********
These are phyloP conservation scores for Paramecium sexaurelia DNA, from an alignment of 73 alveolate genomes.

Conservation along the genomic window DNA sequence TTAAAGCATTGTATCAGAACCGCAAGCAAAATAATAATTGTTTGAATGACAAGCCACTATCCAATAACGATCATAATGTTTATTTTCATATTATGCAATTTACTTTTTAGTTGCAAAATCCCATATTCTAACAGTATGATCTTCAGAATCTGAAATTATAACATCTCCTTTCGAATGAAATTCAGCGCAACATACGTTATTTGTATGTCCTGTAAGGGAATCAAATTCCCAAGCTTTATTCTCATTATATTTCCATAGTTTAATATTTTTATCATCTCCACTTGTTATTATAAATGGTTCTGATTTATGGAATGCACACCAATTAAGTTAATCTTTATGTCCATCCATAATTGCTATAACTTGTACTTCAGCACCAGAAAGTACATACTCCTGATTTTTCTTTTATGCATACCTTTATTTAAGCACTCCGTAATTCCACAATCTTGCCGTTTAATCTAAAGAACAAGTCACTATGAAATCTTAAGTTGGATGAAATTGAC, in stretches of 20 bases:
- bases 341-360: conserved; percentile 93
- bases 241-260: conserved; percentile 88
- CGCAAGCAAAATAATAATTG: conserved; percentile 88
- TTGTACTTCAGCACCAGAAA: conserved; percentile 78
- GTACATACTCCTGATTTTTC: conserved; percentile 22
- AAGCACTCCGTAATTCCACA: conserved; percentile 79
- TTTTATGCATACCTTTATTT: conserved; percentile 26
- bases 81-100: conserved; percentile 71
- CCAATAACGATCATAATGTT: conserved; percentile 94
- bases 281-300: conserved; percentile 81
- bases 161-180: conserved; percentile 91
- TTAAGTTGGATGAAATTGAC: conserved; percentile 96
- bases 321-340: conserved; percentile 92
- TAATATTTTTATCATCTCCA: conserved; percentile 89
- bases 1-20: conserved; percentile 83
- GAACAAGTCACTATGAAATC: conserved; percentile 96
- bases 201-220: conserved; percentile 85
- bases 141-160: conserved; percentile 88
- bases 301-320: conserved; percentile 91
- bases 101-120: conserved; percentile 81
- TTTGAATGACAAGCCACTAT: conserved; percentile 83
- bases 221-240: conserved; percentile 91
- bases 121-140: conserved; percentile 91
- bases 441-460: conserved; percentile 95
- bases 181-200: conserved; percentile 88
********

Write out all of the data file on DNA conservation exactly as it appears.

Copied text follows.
These are phyloP conservation scores for Paramecium sexaurelia DNA, from an alignment of 73 alveolate genomes.

Conservation along the genomic window DNA sequence TTAAAGCATTGTATCAGAACCGCAAGCAAAATAATAATTGTTTGAATGACAAGCCACTATCCAATAACGATCATAATGTTTATTTTCATATTATGCAATTTACTTTTTAGTTGCAAAATCCCATATTCTAACAGTATGATCTTCAGAATCTGAAATTATAACATCTCCTTTCGAATGAAATTCAGCGCAACATACGTTATTTGTATGTCCTGTAAGGGAATCAAATTCCCAAGCTTTATTCTCATTATATTTCCATAGTTTAATATTTTTATCATCTCCACTTGTTATTATAAATGGTTCTGATTTATGGAATGCACACCAATTAAGTTAATCTTTATGTCCATCCATAATTGCTATAACTTGTACTTCAGCACCAGAAAGTACATACTCCTGATTTTTCTTTTATGCATACCTTTATTTAAGCACTCCGTAATTCCACAATCTTGCCGTTTAATCTAAAGAACAAGTCACTATGAAATCTTAAGTTGGATGAAATTGAC, in stretches of 20 bases:
- bases 341-360: conserved; percentile 93
- bases 241-260: conserved; percentile 88
- CGCAAGCAAAATAATAATTG: conserved; percentile 88
- TTGTACTTCAGCACCAGAAA: conserved; percentile 78
- GTACATACTCCTGATTTTTC: conserved; percentile 22
- AAGCACTCCGTAATTCCACA: conserved; percentile 79
- TTTTATGCATACCTTTATTT: conserved; percentile 26
- bases 81-100: conserved; percentile 71
- CCAATAACGATCATAATGTT: conserved; percentile 94
- bases 281-300: conserved; percentile 81
- bases 161-180: conserved; percentile 91
- TTAAGTTGGATGAAATTGAC: conserved; percentile 96
- bases 321-340: conserved; percentile 92
- TAATATTTTTATCATCTCCA: conserved; percentile 89
- bases 1-20: conserved; percentile 83
- GAACAAGTCACTATGAAATC: conserved; percentile 96
- bases 201-220: conserved; percentile 85
- bases 141-160: conserved; percentile 88
- bases 301-320: conserved; percentile 91
- bases 101-120: conserved; percentile 81
- TTTGAATGACAAGCCACTAT: conserved; percentile 83
- bases 221-240: conserved; percentile 91
- bases 121-140: conserved; percentile 91
- bases 441-460: conserved; percentile 95
- bases 181-200: conserved; percentile 88